Hello Pa, Are you sure it’s the sunscreen that is causing your skin to break out? So without using sunscreen your skin would never, ever break out? You mentioned that you are a skin type #3 so did you choose that skin type because of sunscreen? The way to truly determine if a sunscreen is the real cause of your breakouts is to just use a regular oil-free moisturizer in the morning (so don’t use a sunscreen moisturizer at all) but to get sun protection, dust on an SPF-infused mineral powder, as those should not cause breakouts. Do this for two weeks (14 days). If you don’t get any breakouts at all, then on the 15th morning, use the Daily Protection SPF 30 and if breakouts appear on the 16th day, then it could possibly be the sunscreen, although ours really doesn’t do that. You really have to experiment like this to try to figure it out. Hope that helps.

      Posted By: Renée Rouleau  | 

      Reply
  3. Avatar

    Does your sunscreen last longer if you are inside? If you go out in the sun, is the sunscreen used up faster? I don’t know why you should reapply.. Does it depend on “using up” the active ingredients faster if you are in the sun, thus having to reapply more often?

    Posted By: Susan  | 

    Reply
    • Avatar

      The active ingredients in sunscreen will degrade with direct UV sunlight so reapplication is most important when outdoors.

      Posted By: Renée Rouleau  | 

      Reply
  4. Avatar

    Hi Renee,
    I just recently started using sunscreen and I would like to know if I have to reapply sunscreen every 2-3 hours even though I rarely step outside plus I work in a place that has no sunlight but has air condition all day is it really necessary that I have to reapply sunscreen.
    Thank you!
    Tori

    Posted By: Tori  | 

    Reply
    • Avatar

      If you don’t see sunlight then no, you don’t need to reapply. Your morning application should suffice.

      Posted By: Renée Rouleau  | 

      Reply
  5. Avatar

    Hi Renee,

    I work in the basement of a research lab. I rarely ever go out, not even for lunch. Would I need to reapply sunscreen still? I’m wondering how protected I’d be when I walk to my car after work. I don’t sweat or do any arduous work either.

    Also, I just learned how valuable sunscreen is to maintain youthful skin. At age 28, do you think I’m starting too late to do any good? I know its better late than never, but I wonder how much damage I’ve already accumulated. I don’t go into the sun very often.

    Thank you!

    Connie

    Posted By: Connie Lee  | 

    Reply
    • Avatar

      Hi Connie,
      No, at 28 or anytime, it’s never too late. Let me use this as an example. A smoker who has smoked for 20 years will show significant damage in their lungs. When they stop smoking, the lungs will actually start to repair themselves. Or when you have a cut in your skin, the skin will heal itself and repair the wound. So in the case of UV exposure, since that works on a cellular level to change (damage) the DNA, when it’s no longer being damaged—by wearing sunscreen—then it will start to reverse itself. Bottom line: It’s never too late (or too early) to protect your skin from the #1 cause of wrinkles—the sun. Wear sunscreen with both UVA and UVB protection 365 days a year, rain or shine.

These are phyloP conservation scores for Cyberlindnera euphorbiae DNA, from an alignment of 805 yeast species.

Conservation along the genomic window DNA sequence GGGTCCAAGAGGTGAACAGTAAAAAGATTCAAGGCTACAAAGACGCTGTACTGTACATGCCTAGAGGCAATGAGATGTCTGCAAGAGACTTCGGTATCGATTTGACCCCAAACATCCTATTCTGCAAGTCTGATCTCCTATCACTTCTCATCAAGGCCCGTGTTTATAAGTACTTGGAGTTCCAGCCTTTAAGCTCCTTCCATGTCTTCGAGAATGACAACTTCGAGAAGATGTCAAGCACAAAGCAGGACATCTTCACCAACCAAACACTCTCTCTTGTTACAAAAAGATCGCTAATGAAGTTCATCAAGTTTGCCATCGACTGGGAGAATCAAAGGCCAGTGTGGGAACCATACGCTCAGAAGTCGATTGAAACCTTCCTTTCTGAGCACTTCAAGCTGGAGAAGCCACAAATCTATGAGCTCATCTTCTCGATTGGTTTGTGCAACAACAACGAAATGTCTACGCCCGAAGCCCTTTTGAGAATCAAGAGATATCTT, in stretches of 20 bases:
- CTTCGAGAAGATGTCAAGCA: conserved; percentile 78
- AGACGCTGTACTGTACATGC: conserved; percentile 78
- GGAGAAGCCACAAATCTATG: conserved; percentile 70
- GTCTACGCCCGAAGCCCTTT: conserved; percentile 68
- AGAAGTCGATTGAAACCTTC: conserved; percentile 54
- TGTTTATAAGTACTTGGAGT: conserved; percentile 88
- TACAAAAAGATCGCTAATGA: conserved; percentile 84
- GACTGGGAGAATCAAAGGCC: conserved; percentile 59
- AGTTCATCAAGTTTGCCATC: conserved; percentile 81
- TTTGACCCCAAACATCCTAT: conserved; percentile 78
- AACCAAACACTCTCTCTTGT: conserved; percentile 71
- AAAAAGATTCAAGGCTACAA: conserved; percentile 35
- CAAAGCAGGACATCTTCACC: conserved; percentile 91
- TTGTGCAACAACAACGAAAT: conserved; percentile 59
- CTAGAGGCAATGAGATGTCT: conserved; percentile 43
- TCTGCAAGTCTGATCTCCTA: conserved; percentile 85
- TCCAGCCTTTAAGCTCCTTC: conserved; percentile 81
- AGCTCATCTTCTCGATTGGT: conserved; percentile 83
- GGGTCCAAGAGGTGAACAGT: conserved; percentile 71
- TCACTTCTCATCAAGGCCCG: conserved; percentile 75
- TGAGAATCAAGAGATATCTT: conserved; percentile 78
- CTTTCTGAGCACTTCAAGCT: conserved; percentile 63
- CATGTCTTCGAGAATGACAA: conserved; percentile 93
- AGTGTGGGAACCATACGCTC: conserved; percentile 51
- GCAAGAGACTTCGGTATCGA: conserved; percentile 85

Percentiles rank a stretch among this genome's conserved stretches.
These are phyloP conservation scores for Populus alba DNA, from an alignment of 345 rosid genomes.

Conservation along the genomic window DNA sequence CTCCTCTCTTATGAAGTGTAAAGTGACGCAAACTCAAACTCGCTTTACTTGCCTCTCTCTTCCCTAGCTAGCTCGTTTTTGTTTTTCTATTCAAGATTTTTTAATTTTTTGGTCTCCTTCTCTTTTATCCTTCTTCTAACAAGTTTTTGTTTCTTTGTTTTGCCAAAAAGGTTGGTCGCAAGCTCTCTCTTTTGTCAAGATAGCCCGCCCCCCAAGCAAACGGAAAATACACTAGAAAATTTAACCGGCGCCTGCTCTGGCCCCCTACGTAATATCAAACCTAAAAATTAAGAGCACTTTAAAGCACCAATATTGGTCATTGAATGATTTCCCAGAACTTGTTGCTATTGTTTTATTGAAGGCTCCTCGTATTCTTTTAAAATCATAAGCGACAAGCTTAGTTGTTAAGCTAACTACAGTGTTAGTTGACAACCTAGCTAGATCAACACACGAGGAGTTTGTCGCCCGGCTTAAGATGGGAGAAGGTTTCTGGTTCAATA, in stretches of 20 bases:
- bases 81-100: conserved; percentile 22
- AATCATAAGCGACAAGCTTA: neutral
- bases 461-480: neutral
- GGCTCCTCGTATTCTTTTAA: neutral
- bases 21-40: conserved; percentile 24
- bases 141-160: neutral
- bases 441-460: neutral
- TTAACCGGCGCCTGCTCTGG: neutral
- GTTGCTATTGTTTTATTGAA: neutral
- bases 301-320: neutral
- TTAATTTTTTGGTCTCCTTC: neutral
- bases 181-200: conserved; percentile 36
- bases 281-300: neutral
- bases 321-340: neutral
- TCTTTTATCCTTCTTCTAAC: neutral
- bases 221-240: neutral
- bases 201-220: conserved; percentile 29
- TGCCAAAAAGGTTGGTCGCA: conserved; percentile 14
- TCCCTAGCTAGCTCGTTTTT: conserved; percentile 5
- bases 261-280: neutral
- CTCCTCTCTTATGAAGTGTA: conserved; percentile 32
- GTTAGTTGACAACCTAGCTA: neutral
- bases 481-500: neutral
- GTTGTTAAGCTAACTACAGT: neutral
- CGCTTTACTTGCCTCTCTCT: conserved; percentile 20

If you haven’t been wearing sunscreen because they feel too heavy on the skin or you feel like they clog your pores, then try Renée Rouleau Daily Protection SPF 30. It’s our #1 best-seller because it dries to a matte finish and will not cause break outs! You can see it here. https://www.reneerouleau.com/DailyProtectionSPF30.aspx And yes, if your skin sees any daylight, then yes, do wear it daily.

      If your skin ever sees daylight, then you do need sunscreen.

      Posted By: Renée Rouleau  | 

      Reply
  6. Avatar

    Hi, I have another question about the amount that needs to be applied when I’m at work.

    Is there less of a need to re-apply sunscreen while at work while windows are facing me? As in, do I need to apply every 2-3 hours like is suggested when I’m out directly under the sun.

    The same question for the amount I have to apply, does being in an office for the whole day allow me to apply less lotion at the start of the day? Or is a ‘shot glass’ of lotion still needed to protect myself fully.

    Thanks,
    Walter

    Posted By: Walter  | 

    Reply
    • Avatar

      If you’re directly near a window then yes, I would highly recommend reapplying. The thing is, your natural oils will degrade the sunscreen so along with the windows, you should reapply. They say a shot glass but that generally refers to areas of the body but I would suggest the size of quarter for the entire face. I’d say reapply every four hours when you’re at work.

      Posted By: Renée Rouleau  | 

      Reply
      • Avatar

        Another brief question, if you don’t mind.

        I’d like to know if my chances of getting natural tans from the sunlight are diminished greatly while wearing sunscreen? Or does wearing sunscreen take away any chance of a tan at all?

        Posted By: Walter  | 

Post a Comment:

Find your
skin type

Great skin starts with knowing your skin type. Take our quiz to get personalized tips and product recommendations.

Take the Quiz